Varieties Of Protestantism, Part 3 (8 minutes)

The Counter-Reformation, Part 4 (10 minutes)


Week 6

Tuesday, October 10

a)  Lecture:  "The Egg That Luther Hatched": The Reformation (2)

b)  Luther, Ignatius, Or Calvin?

Optional Listening Assignment:

"The Siege Of Munster," In Our Time, BBC Radio 4, November 5, 2009 (45 minutes).

  "The Jesuits," In Our Time, BBC Radio 4, January 18, 2007 (45 minutes).

Thursday, October 12

a)  Discussion: Germany -- Memories Of A Nation

Reading Assignment:

Neil MacGregor, Germany -- Memories Of A Nation


Week 7

Tuesday, October 17

a)  Discussion: Early Modern Spain In The News

b)  Lecture: "One Monarch, One Empire, One Sword": Spain's Golden Age

Reading Assignment:

Browse extensively in Early Modern Spain In The News

Listening Assignment:

  "From Tolerance To Tyranny," Ideas, CBC, February 20, 2017 (54 minutes).

Thursday, October 19

a)  Lecture: The Wars Of Religions In Europe, 1555-1648

Listening Assignment:

  "A Peasant Vs. The Inquisition: Cheese, Worms And The Birth Of Micro-History," Ideas, CBC, March 21, 2017 (54 minutes).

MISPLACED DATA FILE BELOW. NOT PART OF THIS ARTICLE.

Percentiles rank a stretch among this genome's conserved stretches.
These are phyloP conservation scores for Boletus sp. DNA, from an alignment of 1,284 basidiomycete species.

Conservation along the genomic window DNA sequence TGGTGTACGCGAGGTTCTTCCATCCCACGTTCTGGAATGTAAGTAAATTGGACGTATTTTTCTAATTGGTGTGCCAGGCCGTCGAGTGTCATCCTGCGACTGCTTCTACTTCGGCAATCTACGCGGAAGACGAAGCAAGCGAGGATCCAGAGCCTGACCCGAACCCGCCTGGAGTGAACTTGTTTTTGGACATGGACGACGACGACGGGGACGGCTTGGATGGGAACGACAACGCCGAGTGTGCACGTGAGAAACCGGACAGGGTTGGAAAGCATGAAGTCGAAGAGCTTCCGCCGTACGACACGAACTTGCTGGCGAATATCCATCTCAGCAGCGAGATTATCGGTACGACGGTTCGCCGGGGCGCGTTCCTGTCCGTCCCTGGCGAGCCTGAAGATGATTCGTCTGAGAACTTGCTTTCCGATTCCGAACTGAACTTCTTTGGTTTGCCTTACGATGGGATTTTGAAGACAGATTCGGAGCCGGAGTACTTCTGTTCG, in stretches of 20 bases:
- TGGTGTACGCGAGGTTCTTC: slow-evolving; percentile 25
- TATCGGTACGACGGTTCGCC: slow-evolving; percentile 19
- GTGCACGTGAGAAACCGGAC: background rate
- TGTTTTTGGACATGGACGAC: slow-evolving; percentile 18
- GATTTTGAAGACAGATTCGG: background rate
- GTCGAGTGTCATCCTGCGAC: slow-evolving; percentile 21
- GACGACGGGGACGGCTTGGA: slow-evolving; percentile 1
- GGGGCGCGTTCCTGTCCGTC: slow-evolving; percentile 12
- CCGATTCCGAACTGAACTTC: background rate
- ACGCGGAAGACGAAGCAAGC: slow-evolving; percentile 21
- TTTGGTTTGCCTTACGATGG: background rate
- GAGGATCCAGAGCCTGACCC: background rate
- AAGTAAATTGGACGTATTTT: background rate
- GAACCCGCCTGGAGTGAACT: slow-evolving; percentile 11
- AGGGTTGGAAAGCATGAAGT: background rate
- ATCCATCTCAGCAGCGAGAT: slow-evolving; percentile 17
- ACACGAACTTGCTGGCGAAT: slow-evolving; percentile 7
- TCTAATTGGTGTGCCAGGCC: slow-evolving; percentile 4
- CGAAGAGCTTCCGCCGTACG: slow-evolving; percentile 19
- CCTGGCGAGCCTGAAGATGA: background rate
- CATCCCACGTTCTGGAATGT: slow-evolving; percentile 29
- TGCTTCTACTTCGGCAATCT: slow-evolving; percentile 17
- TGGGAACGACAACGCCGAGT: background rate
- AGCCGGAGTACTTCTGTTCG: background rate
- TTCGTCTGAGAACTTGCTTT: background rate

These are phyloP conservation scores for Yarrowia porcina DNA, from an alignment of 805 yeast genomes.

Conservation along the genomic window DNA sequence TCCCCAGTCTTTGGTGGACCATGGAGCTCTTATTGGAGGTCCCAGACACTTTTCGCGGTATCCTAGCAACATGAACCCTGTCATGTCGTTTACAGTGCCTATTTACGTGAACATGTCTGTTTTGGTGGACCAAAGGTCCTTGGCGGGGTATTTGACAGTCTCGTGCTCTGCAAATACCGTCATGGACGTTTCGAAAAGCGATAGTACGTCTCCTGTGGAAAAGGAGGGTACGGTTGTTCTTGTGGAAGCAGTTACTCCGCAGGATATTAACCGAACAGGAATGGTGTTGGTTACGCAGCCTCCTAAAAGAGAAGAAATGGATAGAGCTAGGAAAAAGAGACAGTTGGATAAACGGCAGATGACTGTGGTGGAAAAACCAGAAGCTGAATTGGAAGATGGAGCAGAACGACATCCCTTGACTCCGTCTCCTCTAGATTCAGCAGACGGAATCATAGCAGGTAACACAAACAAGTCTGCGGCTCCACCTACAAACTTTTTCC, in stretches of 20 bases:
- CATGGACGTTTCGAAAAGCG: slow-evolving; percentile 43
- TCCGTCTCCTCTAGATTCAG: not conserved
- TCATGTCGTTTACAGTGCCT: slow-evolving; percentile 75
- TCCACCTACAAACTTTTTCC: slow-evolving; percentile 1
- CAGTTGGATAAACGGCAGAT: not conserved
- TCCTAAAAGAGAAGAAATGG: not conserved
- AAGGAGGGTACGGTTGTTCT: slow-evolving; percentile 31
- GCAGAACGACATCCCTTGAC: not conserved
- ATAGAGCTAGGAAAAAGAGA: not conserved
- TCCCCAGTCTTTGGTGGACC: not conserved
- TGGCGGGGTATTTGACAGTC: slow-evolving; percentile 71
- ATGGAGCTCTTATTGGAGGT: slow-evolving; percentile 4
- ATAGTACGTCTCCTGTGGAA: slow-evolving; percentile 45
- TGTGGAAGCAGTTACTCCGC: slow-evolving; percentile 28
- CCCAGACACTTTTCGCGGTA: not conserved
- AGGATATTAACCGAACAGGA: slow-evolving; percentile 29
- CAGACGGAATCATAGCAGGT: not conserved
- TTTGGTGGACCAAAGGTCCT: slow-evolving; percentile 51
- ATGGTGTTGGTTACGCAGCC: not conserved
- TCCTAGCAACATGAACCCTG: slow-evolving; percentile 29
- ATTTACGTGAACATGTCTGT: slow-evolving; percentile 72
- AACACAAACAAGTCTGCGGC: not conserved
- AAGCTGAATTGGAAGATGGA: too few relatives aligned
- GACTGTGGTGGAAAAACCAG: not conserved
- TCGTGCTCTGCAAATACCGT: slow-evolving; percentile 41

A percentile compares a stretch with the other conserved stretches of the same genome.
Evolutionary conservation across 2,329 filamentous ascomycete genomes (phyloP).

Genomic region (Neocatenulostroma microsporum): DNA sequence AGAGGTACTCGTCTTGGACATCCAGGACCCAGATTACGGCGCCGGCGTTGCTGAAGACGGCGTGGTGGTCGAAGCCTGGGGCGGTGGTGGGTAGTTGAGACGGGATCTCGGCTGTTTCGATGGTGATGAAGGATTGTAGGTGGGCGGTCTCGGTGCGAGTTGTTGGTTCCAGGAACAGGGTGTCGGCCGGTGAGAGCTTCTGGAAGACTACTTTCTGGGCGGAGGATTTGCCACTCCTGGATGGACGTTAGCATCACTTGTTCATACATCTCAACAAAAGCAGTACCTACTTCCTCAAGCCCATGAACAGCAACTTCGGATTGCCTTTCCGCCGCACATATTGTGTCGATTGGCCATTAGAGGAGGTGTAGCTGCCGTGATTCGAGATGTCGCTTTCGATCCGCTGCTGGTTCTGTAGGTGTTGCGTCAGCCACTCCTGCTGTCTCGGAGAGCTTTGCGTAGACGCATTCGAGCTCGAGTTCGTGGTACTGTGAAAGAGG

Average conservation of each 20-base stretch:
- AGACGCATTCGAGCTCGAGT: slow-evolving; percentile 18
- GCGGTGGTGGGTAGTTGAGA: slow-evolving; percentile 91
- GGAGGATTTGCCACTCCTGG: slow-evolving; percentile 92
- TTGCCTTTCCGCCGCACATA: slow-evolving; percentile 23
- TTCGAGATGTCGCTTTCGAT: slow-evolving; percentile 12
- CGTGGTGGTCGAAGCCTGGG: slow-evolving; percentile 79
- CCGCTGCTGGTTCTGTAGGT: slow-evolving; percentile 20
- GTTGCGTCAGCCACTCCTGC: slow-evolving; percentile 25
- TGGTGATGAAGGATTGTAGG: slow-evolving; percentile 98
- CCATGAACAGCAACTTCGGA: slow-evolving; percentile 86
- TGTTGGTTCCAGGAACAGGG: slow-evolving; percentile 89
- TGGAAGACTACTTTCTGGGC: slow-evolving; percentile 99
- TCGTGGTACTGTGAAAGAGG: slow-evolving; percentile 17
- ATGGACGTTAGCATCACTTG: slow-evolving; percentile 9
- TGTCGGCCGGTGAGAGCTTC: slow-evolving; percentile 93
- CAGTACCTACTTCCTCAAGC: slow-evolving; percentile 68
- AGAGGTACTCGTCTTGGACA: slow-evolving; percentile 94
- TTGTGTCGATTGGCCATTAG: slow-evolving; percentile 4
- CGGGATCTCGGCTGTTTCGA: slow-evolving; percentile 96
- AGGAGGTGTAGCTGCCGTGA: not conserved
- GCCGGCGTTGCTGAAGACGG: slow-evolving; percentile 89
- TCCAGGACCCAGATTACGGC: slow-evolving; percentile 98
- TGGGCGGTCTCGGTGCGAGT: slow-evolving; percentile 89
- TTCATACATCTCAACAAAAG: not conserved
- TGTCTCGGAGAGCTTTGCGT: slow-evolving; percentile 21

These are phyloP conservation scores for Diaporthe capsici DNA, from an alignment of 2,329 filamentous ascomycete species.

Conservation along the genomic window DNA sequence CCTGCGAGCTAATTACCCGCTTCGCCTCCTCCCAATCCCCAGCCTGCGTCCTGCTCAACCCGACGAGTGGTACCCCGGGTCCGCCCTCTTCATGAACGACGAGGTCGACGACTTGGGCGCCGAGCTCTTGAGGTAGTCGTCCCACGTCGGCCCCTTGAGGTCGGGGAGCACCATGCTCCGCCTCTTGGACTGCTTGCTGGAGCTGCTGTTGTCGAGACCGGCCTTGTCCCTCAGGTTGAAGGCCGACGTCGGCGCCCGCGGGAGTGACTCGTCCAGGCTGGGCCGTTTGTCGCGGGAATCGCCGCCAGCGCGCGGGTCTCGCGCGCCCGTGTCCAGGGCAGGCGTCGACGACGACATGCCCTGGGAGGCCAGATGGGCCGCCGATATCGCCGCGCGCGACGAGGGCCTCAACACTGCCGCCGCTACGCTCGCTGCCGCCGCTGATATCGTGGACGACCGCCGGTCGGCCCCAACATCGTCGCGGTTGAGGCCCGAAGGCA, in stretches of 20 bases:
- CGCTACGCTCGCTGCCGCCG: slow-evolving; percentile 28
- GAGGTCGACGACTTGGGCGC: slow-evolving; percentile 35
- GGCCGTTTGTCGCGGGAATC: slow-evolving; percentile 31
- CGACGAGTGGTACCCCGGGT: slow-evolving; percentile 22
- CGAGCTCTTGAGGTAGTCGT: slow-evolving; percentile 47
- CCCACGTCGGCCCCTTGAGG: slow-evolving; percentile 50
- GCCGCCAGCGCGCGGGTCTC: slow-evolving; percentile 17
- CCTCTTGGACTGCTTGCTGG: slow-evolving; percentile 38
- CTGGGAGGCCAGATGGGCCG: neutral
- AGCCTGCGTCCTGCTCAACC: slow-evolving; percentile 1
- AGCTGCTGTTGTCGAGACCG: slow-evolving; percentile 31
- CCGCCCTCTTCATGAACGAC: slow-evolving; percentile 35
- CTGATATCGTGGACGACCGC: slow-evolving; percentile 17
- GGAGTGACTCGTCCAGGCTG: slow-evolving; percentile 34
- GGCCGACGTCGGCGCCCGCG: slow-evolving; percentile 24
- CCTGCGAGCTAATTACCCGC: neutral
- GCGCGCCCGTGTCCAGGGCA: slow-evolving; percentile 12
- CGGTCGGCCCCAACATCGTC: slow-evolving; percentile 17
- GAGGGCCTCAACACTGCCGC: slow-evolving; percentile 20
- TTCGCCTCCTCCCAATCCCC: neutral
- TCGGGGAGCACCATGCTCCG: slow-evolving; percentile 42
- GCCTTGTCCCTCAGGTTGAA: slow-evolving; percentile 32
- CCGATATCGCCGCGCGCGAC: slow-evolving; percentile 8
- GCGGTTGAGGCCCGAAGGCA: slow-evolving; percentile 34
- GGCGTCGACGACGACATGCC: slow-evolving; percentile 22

"The Thirty Years War," Episode 1, The Invention Of Germany, BBC Radio 4, August 17, 2015 (28 minutes).

***First-Half Journal Due


Week 8

Tuesday, October 24

a)  Introduce Faces Assignment

b)  Lecture: Tudor And Stuart England

Optional Reading Assignment:

Browse extensively in Shakespeare At 400 Discussion Topic

Optional Viewing Assignment:

    "Shakespeare's Mother: The Secret Life Of A Tudor Woman," BBC Four, 2015 (59 minutes).

Thursday, October 26

a)  Lecture: The World Turned Upside Down -- The English Civil War

Viewing Assignment:

  "Roundhead Or Cavalier -- Which One Are You?," BBC Four, 20125 (58 minutes).


Week 9 

Tuesday, October 31

a)  Video: "Galileo's Battle For The Heavens" (NOVA, PBS, 2002, 120 minutes)

Thursday, November 2

a)  Discussion: Galileo's Daughter

b)  Discussion: Copernicus' Heavenly Spheres

c)  Video: "Galileo's Battle For The Heavens" (NOVA, PBS, 2002, 120 minutes)

Reading Assignment:

Dava Sobel, Galileo's Daughter: A Historical Memoir Of Science, Faith, And Love

Optional Listening Assignment:

  "Stargazing: Copernicus' Heavenly Spheres," Compass, BBC World Service, August 27, 2017 (27 minutes).

Optional Reading Assignment:

Adam Gopnik, "Moon Man: What Galileo Saw," New Yorker (February 11, 2013).


Week 10

Tuesday, November 7

a)  Discussion:  Reformation At 400